Traders on the NYSE as of March 8, 2022.
Source: New York SE
Nasdaq 100 futures fell slightly Monday night after shares rose in the afternoon and ahead of Big Tech’s gains.
Futures linked to the technology-focused index fell 0.1%. Dow Jones Industrial Average Futures and S&P 500 Futures were little changed.
In regular trading on Monday, the Nasdaq Composite was up 1.3%. The Dow rose 0.7% after shedding 500 points from earlier in the day, and the S&P 500 gained 0.6%.
The moves came as tech names like Microsoft, Alphabet and Meta Platforms rallied in the afternoon amid falling interest rates and ahead of an intense earnings week for mega-cap tech stocks. Twitter also jumped after its board accepted Tesla CEO Elon Musk’s offer to take it private.
The rebound was welcomed by investors after stocks ended the previous week on the downside, with the Dow falling to its fourth straight week of decline and the S&P and Nasdaq on Friday on a three-week losing streak. The tech-heavy Nasdaq is attempting to break out of bear market territory and is down 19.8% from its record.
Whether this is a low point remains to be seen. Edward Moya, senior market analyst at Oanda, told CNBC there’s still a lot of optimism about the US economy and said he expects a recovery rally from here.
“A third of the S&P reports [earnings] this week, and you’re likely to see a lot of it: a lot of top and bottom line beats. Businesses will talk about margin squeeze and pass price increases on to consumers, but will still emphasize that there is still general optimism about the economy.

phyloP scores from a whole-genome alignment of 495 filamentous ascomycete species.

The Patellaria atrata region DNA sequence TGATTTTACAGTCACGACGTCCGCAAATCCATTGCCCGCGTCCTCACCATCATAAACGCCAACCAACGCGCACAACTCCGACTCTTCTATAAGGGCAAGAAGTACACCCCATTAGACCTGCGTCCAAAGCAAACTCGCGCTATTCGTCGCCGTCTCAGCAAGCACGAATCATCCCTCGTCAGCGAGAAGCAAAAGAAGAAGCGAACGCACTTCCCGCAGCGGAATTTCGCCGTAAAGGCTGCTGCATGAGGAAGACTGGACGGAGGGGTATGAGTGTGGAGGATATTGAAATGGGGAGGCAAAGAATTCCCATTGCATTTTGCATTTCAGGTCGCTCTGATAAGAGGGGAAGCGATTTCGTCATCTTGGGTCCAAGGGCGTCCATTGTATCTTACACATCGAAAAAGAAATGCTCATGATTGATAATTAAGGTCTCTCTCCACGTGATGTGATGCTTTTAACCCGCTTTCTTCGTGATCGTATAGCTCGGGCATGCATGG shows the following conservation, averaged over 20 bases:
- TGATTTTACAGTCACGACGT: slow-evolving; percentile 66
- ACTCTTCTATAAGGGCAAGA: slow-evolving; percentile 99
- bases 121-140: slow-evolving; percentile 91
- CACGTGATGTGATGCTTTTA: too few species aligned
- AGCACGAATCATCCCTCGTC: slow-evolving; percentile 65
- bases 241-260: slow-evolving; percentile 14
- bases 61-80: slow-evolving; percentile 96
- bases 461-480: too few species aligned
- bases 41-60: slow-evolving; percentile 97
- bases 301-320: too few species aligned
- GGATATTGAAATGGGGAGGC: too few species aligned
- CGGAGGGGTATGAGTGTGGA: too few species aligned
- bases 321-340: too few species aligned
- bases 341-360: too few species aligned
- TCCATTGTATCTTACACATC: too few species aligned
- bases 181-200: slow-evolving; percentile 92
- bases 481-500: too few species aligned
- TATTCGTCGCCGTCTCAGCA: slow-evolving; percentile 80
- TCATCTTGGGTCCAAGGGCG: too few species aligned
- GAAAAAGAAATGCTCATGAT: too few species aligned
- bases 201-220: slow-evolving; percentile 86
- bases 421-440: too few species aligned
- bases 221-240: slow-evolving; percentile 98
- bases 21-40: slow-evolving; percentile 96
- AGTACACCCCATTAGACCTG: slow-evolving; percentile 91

Between the continuation of gains and a period of calm for the Federal Reserve, there is likely to be a relief rally in the market, Moya added.
“We’re not getting any more nervous about the Fed tightening because we won’t hear much more about it until the May meeting,” he said.
Market bull Tom Lee, head of research at Fundstrat Global Advisors, said while he expected a “treacherous” first half of the year, the market had been worse than he expected, with inflation worsening relative to market expectations. Nevertheless, he remains optimistic.
“When the bond market is screaming for a little tighter Fed, it’s hard for stocks to hold up and I think that’s what we’re going through right now, but I don’t think that means we should be selling stocks here either.” not,” he said Monday on CNBC’s Closing Bell: Overtime.
“Markets just want to have a sense of when this might end,” he added. “If inflation doesn’t peak at some point, that’s a concern for markets, but I also don’t think it’s set in stone that inflation will continue to be a problem in the second half of the year.”
Tech earnings begin Tuesday after the bell with Alphabet and Microsoft. Meta, Amazon and Apple will report later in the week. UPS and 3M are also due to report tomorrow morning.
In economic data, investors are expecting new numbers for new home sales and consumer confidence on Tuesday morning.
https://www.cnbc.com/2022/04/25/stock-market-futures-open-to-close-news.html Nasdaq futures slightly lower ahead of Big Tech gains